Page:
This study tests whether satisfaction plays an important role as mediator between trust and commitment, and coordination, cooperation and continuity expectance in manufacturer-supplier relationships in Norway. Management in a sample of the 500 largest manufacturer companies was approached by phone to identify key informants and surveys mailed to them. 193 usable questionnaires were received corresponding to a response rate of 38.6%. The results were analysed by structural equation modelling, using SPSS/AMOS 17.0 software. The findings support fairly well the conceptual model tested; trust relates positively to commitment and satisfaction; satisfaction, in turn, relates positively to coordination, cooperation and continuity expectance. However, commitment fails to show any significant relationship with satisfaction. This study makes an important contribution to management and future research about balancing the nomological network of quality constructs in manufacturer-supplier relationships. Results support the major impact trust may have on satisfactory relationships and the importance of satisfaction when establishing well-working governance mechanisms towards gaining enduring relationships.

  • 8.
    Rindell, Anne
    et al.
    Marketing Department, Centre for Relationship Marketing and Service Management, Hanken School of Economics, Helsinki, Finland.
    Mysen, Tore
    Oslo School of Management, Oslo, Norway.
    Svensson, Göran
    Oslo School of Management, Oslo, Norway.
    Billström, Anders
    Halmstad University, School of Business and Engineering (SET), Centre for Innovation, Entrepreneurship and Learning Research (CIEL).
    A Validation of Inputs and Outputs of Satisfaction in Business-to-Business Relationships through a Nordic Comparison2013In: International Journal of procurement management, ISSN 1753-8432, E-ISSN 1753-8440, Vol. 6, no 4, p. 424-443Article in journal (Refereed)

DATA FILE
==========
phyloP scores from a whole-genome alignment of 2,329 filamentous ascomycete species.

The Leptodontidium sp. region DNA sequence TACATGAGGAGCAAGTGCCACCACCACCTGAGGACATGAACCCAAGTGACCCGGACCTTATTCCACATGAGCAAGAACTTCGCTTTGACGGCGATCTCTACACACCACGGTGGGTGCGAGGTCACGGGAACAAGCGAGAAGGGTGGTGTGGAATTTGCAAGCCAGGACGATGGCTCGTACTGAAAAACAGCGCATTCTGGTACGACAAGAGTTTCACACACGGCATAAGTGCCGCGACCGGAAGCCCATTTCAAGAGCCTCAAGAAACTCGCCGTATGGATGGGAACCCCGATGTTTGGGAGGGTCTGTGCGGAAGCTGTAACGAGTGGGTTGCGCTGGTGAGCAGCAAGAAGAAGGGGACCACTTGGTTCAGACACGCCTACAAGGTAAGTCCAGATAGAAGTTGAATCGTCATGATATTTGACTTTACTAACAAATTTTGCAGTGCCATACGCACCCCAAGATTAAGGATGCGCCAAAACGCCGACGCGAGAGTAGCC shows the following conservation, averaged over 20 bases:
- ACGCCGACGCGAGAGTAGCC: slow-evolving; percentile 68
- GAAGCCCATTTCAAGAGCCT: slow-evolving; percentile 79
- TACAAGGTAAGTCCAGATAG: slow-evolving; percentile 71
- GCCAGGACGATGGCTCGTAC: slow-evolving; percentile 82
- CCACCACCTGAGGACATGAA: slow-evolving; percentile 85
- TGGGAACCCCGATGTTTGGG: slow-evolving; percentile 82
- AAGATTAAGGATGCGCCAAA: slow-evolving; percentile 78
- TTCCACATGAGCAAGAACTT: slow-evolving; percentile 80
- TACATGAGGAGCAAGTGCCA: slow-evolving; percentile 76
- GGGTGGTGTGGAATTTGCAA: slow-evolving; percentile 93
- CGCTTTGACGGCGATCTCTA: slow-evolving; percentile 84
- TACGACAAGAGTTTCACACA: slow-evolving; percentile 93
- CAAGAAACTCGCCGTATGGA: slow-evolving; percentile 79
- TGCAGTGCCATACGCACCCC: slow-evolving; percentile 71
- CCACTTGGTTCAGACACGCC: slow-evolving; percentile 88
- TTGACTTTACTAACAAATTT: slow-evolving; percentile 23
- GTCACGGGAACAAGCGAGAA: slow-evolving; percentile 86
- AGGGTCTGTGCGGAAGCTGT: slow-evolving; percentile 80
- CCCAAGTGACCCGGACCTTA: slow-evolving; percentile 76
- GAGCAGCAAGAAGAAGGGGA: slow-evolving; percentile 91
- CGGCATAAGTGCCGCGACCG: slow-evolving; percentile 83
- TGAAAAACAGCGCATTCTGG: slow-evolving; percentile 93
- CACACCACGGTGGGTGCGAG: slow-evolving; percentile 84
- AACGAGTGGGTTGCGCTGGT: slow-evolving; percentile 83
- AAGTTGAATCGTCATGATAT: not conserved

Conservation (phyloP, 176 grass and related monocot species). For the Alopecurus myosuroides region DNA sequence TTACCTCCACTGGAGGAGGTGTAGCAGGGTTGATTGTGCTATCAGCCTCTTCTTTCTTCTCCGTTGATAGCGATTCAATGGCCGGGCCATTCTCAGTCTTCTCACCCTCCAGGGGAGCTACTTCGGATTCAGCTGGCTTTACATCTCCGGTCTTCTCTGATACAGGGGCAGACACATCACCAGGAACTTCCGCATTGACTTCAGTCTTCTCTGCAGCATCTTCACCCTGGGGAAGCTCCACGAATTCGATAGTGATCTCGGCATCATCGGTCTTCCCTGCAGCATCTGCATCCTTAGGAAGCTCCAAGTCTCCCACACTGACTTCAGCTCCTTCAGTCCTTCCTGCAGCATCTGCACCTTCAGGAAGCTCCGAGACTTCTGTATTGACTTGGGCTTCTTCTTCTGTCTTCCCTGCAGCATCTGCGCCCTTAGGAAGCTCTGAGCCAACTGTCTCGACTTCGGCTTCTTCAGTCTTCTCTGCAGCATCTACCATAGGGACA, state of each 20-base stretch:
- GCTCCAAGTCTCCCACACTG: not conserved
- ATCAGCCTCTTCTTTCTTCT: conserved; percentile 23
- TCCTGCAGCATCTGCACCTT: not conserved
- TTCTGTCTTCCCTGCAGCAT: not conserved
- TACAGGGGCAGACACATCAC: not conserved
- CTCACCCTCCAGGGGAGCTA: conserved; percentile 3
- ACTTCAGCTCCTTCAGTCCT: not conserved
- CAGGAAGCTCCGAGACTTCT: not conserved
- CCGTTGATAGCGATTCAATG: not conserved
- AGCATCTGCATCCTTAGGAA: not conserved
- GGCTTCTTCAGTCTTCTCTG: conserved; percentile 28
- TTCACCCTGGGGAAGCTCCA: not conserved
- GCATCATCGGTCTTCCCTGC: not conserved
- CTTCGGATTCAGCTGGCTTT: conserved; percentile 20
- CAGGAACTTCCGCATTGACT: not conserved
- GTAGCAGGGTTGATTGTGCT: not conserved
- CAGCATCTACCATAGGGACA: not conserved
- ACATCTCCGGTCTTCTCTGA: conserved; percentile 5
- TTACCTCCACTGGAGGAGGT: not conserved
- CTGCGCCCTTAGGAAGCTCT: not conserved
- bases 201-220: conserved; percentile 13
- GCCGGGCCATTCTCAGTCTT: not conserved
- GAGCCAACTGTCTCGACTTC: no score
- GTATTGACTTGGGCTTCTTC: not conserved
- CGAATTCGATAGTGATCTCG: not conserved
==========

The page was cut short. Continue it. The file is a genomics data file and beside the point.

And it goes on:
Abstract [en]

    The purpose of this study was to make an international comparison of business-to-business relationships in Finland, Norway, and Sweden. The focus is on testing: a) the validity and reliability of whether trust and commitment have a positive association with satisfaction; b) whether satisfaction has a positive association with the outputs of specific investments, opportunism, and formalisation. This international study consisted of 1,500 companies. The Finnish, Norwegian, and Swedish sampling frame each consisted of the 500 largest companies, based upon revenue, across multiple industries. The response rate was 38%. Based on the tested model, it was validated that: a) the most solid positive relation is between trust and satisfaction; b) the most solid negative relation is between satisfaction and opportunism. The study indicates that companies should focus on and strive toward solid satisfaction in business relationships to reduce the risk of business partners becoming opportunistic. The study validates previous research comparing cross-country inputs and outputs of satisfaction in business relationships. Copyright © 2013 Inderscience Enterprises Ltd.

  • 9.
    Rindell, Anne
    et al.
    Marketing Department, Centre for Relationship Marketing and Service Management, Hanken School of Economics, Helsinki, Finland.
    Svensson, Göran
    Oslo School of Management, Oslo, Norway.
    Mysen, Tore
    Oslo School of Management, Oslo, Norway.
    Billström, Anders
    Halmstad University, School of Business, Engineering and Science, Centre for Innovation, Entrepreneurship and Learning Research (CIEL).
    Satisfaction as a Mediator between Quality Metrics in Manufacturer-Supplier Relationships2014In: International Journal of Business Excellence, ISSN 1756-0047, E-ISSN 1756-0055, Vol. 7, no 1, p. 16-27Article in journal (Refereed)
    Abstract [en]

    The objective of the current study is to test the findings in previous research indicating satisfaction is a mediator between trust and commitment, and among the three important outcomes of coordination, cooperation and continuity expectancy. Researchers contacted a sample of the 1,000 largest companies in Finland and Sweden by telephone to identify key informants, and posted surveys to them. The empirical findings of the current study validate the conceptual model tested; commitment and trust relate positively to satisfaction, and satisfaction, in turn, relates positively to all three outcomes of coordination, cooperation and continuity. The validation of the measurement and structural properties of the tested conceptual model is of benefit to other researchers. The empirical findings indicate that to establish lasting relationships of cooperation, and coordination, companies need develop commitment and trust in ongoing relationships to enhance satisfaction. A contribution is the validation of empirical findings in previous research. Copyright © 2014 Inderscience Enterprises Ltd.